The Bigger Purpose in Our Sufferings
September 28, 2018
Reagan Phillips, Childcare Team Director
Working with abused, neglected and abandoned children, we have seen our fair share of suffering. I will never be able to understand why suffering happens but I am so grateful that we serve a God who flips the script on what Satan means for Evil; God will use for good. One of my favorite old testament stories is the story of Naaman. It is a story filled with powerful men, drama, nice clothes, fancy cars, fighting, and a servant girl.
The story starts with the king of Syria who just defeated Israel. Naamon, his top commander of the Syrian Army, discovered he had a spot of leprosy which was highly contagious and a death sentence during this time. In the midst of this devastating diagnosis, a young Hebrew servant girl comes to Naaman’s wife and tells her that Naaman could find healing with the prophet that is in Israel. With this news, the King of Syria writes a letter to the King of Israel asking him to heal Naaman. Elisha, the prophet, gets word to the Israeli King asking him to send Naaman to him. Naaman heads to Elisha’s house with a huge entourage of fancy clothes, riches, horses and chariots as a means of buying his healing. More riches than could even be fathomed. Elisha sent out a messenger and told Naaman to go wash in the river 7 times. After washing in the river, he was healed of his leprosy and headed back to Elisha. You would think at this point that Naaman would be beside himself with gratitude that he was healed of his leprosy. You would think that he would rush to Elisha thanking him for saving his life and restoring his health. But when he saw Elisha he said “Behold, I know that there is no God in all the earth but in Israel; so, accept now a present from your servant.” Naamon never mentions his leprosy. Instead, Naamon rejoices in the God of Israel.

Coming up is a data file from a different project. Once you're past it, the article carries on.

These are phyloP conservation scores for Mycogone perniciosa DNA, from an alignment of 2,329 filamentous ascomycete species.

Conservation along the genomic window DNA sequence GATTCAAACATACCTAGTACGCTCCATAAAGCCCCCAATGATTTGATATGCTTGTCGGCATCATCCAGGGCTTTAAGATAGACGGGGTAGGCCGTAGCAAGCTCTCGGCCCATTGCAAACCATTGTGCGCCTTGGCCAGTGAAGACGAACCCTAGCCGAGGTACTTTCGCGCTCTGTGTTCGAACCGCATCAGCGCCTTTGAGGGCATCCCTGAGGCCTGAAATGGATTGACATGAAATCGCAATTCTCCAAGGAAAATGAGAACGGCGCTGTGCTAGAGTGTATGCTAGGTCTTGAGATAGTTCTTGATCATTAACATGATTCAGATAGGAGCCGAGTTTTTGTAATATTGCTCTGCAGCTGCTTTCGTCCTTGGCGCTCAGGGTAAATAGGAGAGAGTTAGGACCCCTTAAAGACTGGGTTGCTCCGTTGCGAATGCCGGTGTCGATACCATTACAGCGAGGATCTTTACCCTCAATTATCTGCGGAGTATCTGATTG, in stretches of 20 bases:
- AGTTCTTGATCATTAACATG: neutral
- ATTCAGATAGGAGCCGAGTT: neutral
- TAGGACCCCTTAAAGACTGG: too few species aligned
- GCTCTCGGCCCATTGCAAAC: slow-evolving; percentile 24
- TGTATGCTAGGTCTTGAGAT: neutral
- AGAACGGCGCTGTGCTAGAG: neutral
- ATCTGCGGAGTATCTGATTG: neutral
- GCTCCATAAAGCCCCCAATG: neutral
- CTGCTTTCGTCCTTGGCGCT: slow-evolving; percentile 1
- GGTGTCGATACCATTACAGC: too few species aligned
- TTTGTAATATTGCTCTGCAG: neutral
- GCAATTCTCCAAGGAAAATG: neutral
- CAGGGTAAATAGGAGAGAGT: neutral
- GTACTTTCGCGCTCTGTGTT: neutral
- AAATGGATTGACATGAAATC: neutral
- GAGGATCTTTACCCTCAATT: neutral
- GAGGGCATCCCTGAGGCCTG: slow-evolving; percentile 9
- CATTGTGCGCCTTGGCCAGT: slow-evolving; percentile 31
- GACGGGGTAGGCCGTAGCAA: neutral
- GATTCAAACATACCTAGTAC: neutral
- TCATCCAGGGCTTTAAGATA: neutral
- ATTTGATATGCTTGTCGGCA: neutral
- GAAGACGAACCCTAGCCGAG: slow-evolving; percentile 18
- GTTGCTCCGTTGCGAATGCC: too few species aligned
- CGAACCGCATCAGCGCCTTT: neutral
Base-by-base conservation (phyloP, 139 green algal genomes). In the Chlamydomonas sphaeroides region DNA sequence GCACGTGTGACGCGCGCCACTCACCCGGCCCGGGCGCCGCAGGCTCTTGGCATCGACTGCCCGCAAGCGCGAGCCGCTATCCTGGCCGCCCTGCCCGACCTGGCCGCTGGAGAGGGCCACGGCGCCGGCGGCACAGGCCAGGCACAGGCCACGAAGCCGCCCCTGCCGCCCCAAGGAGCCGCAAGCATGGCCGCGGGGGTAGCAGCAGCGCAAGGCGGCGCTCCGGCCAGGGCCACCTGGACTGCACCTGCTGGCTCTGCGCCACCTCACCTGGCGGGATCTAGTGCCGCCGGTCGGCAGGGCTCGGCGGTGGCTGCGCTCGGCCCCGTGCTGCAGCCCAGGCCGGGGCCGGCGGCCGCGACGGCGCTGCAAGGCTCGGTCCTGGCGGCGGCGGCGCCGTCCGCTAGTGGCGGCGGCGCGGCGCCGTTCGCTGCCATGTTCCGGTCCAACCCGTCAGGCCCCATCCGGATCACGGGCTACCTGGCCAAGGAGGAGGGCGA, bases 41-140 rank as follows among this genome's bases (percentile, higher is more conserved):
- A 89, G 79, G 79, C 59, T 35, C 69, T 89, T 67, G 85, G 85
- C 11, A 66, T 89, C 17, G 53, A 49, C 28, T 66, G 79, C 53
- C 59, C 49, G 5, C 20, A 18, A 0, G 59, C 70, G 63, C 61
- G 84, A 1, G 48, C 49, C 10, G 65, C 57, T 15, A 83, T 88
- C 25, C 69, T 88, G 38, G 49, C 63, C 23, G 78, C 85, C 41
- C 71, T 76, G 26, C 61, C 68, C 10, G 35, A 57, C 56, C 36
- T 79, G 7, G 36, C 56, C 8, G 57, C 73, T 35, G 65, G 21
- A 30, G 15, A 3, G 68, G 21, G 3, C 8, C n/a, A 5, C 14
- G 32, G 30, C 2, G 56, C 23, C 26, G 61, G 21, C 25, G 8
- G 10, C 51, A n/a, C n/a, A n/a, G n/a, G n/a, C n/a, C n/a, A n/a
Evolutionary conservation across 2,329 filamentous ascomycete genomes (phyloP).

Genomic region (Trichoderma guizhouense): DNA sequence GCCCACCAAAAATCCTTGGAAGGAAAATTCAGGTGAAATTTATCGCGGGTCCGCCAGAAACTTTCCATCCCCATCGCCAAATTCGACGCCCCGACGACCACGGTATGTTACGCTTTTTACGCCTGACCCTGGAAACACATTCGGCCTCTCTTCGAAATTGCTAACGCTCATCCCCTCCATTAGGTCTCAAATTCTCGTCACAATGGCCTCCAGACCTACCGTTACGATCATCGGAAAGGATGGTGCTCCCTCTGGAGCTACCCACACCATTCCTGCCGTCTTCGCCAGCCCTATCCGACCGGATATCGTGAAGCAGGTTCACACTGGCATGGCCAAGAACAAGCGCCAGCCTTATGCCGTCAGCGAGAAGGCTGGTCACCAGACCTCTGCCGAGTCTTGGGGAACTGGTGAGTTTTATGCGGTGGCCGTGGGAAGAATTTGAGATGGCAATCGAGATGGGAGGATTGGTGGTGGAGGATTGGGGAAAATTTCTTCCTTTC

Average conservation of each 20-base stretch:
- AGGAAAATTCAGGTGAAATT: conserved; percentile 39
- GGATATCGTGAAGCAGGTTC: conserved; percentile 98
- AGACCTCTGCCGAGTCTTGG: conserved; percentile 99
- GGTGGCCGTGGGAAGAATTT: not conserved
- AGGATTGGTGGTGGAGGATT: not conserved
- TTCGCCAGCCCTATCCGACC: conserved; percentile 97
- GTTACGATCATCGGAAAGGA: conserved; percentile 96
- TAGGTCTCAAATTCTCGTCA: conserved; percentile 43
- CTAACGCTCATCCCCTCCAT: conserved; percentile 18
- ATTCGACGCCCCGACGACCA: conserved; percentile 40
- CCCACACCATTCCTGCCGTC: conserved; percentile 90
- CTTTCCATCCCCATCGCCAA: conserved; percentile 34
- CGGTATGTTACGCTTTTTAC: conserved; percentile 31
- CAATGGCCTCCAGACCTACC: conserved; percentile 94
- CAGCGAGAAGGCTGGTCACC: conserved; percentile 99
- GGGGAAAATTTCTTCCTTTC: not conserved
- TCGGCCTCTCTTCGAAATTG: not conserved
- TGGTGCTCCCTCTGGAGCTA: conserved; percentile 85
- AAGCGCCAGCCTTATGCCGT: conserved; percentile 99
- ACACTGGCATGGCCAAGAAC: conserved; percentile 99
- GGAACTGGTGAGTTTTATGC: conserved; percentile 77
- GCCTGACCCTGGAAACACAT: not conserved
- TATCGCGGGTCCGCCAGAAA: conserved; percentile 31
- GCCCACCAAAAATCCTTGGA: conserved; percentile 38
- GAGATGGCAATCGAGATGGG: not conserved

This is how the gospel flips suffering on its head. Sometimes through our suffering we see our need for ultimate healing, not just relief from earthly suffering. Elisha refused the elaborate gifts from Naaman because he wanted everyone to understand that the gospel is a free gift of grace. It cannot be earned or bought.
There is a part of this story that we skim over all the time, the servant girl. She was young, Hebrew, and a servant to a Syrian military family. How did she get there? At best she was trafficked from Israel where Naaman was victorious, at worst she saw her family brutally murdered. So, when Naaman came down with leprosy, she had every right to say “Serves you right Naaman, you old goat. I hope your face falls off and you are miserable.” But instead, what does she do? She points him to where his healing could be found.
God saw a bigger purpose in Naaman’s suffering. What if we started to see a bigger purpose in our sufferings? What Naaman saw as his tragedy was the one thing that showed him what he really needed. He needed something far greater than his earthly healing. He needed ultimate healing that only God can provide.